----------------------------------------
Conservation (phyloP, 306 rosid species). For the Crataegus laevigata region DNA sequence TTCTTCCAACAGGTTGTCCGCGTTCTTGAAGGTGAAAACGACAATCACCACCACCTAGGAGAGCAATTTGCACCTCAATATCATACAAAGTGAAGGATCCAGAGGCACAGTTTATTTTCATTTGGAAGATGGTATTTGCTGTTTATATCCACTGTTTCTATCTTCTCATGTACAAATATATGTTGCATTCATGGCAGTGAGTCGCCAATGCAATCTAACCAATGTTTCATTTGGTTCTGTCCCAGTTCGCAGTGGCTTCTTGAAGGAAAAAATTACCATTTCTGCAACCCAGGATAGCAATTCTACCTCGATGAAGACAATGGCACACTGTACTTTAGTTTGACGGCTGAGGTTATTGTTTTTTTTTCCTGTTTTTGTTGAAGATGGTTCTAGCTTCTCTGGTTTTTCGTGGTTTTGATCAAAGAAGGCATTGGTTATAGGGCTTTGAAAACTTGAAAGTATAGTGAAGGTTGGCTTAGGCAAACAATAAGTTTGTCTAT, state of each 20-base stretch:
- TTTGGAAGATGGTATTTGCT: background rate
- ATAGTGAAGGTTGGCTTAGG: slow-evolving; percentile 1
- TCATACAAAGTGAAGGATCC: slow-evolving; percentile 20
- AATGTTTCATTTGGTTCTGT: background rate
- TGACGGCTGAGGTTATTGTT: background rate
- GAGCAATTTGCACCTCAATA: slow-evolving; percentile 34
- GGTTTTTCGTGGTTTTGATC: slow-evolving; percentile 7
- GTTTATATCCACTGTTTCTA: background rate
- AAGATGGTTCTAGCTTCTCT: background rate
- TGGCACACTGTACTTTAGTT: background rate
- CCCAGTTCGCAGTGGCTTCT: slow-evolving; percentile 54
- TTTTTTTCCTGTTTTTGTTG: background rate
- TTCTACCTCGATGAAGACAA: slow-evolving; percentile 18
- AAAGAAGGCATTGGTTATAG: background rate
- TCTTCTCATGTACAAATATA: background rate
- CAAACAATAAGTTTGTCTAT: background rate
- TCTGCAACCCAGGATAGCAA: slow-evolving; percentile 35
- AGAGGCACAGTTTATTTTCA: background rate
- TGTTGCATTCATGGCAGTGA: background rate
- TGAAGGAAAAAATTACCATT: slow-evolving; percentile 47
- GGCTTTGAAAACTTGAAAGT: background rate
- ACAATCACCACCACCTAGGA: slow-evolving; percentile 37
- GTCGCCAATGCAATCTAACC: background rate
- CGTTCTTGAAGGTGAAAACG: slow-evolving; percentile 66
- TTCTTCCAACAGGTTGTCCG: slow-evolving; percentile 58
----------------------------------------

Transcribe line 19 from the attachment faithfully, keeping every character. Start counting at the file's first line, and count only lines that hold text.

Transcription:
- AGAGGCACAGTTTATTTTCA: background rate